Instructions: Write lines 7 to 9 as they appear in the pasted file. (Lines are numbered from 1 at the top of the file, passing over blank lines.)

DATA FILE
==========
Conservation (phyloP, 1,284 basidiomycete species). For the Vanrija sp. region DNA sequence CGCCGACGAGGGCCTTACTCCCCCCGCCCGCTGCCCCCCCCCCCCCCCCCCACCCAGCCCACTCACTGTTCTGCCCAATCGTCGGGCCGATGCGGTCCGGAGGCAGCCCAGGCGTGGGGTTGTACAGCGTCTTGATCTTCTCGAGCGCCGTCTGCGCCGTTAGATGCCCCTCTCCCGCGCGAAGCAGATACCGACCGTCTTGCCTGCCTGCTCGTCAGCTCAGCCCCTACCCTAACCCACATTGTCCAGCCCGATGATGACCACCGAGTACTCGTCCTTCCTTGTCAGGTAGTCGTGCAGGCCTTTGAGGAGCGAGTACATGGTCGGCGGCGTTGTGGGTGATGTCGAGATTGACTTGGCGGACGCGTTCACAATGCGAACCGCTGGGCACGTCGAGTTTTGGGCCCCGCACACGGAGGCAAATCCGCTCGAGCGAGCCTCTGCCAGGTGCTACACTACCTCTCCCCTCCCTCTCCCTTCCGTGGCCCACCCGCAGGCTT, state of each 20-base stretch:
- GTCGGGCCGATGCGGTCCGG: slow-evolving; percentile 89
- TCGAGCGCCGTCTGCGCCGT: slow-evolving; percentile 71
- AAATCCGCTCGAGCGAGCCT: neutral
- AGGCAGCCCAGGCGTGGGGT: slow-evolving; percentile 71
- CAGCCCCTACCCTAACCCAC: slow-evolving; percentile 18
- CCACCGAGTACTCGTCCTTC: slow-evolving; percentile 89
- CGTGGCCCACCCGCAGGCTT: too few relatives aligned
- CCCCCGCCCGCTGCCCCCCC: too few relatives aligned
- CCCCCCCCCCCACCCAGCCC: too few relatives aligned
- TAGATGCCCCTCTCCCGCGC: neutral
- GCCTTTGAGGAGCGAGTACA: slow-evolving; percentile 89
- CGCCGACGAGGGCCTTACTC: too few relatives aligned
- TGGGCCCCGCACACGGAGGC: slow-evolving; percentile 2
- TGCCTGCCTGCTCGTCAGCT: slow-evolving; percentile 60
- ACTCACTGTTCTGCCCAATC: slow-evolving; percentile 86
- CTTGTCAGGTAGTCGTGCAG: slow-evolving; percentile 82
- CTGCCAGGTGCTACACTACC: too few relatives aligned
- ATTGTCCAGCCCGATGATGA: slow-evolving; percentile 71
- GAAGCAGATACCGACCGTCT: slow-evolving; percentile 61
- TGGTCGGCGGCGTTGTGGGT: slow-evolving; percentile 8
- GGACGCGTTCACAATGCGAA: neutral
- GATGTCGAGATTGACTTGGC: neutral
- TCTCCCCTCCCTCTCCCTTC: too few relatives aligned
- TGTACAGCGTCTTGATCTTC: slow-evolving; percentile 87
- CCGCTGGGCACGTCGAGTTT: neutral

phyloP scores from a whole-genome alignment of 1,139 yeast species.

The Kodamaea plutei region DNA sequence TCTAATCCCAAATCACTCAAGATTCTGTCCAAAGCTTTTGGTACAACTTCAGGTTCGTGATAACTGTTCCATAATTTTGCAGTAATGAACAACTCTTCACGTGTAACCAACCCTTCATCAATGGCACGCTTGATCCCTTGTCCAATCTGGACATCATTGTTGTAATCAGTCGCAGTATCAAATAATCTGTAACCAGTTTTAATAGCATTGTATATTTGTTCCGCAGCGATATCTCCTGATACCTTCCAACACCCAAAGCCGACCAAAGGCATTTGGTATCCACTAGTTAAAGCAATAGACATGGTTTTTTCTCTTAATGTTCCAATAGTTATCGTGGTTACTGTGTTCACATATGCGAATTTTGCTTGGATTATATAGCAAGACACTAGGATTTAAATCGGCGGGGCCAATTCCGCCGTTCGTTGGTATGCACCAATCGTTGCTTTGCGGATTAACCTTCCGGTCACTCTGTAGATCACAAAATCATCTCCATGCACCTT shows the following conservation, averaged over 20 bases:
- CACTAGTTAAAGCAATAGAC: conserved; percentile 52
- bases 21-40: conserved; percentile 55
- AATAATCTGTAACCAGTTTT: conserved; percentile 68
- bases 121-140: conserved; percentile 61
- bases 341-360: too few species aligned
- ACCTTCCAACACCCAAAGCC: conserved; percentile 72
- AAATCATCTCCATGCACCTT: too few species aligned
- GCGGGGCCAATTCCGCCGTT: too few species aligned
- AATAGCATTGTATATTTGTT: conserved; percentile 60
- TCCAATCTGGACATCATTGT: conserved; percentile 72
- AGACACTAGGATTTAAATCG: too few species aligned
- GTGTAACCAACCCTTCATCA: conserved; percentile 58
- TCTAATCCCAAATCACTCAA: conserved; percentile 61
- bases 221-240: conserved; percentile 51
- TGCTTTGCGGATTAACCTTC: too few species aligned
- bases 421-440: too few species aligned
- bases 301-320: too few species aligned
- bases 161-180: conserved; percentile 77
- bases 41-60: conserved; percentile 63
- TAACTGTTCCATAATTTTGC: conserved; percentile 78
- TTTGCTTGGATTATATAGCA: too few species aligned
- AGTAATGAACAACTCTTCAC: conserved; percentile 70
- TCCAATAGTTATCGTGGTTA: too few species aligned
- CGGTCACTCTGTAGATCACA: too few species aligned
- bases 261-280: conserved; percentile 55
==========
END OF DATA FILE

- CCACCGAGTACTCGTCCTTC: slow-evolving; percentile 89
- CGTGGCCCACCCGCAGGCTT: too few relatives aligned
- CCCCCGCCCGCTGCCCCCCC: too few relatives aligned